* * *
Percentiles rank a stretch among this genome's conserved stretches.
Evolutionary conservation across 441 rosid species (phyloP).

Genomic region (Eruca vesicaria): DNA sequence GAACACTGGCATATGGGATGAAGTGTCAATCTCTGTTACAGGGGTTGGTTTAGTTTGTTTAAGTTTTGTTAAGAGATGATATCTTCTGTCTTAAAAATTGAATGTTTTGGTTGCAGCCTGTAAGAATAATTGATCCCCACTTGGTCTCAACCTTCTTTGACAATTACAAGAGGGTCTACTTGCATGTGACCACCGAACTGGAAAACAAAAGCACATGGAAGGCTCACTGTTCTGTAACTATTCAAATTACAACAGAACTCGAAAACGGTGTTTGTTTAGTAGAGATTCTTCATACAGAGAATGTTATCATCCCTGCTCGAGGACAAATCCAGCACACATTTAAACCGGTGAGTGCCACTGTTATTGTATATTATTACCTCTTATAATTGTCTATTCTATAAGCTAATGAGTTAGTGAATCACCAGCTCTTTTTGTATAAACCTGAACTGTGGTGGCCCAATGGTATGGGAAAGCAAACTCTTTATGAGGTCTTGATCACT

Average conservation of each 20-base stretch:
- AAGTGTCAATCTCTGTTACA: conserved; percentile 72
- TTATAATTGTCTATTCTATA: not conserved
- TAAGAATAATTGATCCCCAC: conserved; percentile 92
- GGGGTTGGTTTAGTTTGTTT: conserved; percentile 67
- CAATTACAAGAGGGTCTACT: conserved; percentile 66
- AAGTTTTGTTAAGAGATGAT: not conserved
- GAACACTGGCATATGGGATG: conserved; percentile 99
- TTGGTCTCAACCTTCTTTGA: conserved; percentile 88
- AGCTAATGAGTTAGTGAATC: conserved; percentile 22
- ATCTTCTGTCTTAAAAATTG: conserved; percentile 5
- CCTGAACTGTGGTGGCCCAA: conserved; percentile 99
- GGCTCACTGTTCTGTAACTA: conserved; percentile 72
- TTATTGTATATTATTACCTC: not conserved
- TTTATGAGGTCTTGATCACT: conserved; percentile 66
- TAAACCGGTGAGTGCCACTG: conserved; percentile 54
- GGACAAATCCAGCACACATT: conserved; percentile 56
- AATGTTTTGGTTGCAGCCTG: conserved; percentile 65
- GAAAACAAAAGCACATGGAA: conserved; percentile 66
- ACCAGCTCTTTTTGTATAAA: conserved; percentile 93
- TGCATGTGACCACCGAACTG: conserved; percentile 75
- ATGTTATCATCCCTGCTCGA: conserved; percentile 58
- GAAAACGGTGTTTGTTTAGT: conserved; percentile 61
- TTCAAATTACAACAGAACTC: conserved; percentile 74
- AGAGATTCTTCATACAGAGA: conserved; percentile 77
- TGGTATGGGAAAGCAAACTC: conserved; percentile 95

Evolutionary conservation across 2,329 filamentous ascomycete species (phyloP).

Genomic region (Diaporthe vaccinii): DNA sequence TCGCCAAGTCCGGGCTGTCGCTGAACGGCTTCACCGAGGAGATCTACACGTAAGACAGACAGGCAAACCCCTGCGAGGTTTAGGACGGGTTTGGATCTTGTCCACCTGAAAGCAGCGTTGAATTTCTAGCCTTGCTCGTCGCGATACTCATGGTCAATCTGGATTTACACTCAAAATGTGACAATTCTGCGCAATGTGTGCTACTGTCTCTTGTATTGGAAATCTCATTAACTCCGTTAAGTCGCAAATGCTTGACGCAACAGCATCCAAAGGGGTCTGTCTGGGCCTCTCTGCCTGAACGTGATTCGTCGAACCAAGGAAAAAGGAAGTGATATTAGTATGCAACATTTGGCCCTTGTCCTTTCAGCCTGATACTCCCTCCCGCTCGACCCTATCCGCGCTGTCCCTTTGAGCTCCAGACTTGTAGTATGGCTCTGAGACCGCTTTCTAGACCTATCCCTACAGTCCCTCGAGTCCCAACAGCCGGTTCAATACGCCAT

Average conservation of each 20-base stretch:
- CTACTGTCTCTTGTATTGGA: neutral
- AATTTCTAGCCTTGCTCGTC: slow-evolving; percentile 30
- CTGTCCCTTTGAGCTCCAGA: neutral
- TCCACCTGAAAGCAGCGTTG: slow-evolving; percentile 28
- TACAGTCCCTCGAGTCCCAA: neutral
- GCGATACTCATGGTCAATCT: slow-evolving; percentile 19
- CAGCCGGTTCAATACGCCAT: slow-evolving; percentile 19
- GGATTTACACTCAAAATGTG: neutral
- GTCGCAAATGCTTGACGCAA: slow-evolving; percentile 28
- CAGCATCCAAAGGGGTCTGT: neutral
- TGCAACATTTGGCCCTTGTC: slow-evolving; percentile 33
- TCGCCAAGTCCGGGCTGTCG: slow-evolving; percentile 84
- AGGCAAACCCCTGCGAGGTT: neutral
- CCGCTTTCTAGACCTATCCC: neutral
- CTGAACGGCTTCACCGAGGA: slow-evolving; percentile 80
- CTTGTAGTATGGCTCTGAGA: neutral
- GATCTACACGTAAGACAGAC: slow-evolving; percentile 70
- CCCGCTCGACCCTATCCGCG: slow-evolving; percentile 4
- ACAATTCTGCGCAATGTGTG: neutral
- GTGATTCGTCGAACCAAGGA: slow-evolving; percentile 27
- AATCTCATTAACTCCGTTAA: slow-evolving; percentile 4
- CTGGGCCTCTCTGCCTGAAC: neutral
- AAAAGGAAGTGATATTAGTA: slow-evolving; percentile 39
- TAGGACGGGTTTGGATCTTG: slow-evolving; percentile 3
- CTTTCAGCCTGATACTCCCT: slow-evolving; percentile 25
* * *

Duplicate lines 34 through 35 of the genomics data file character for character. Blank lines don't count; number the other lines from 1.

- AATTTCTAGCCTTGCTCGTC: slow-evolving; percentile 30
- CTGTCCCTTTGAGCTCCAGA: neutral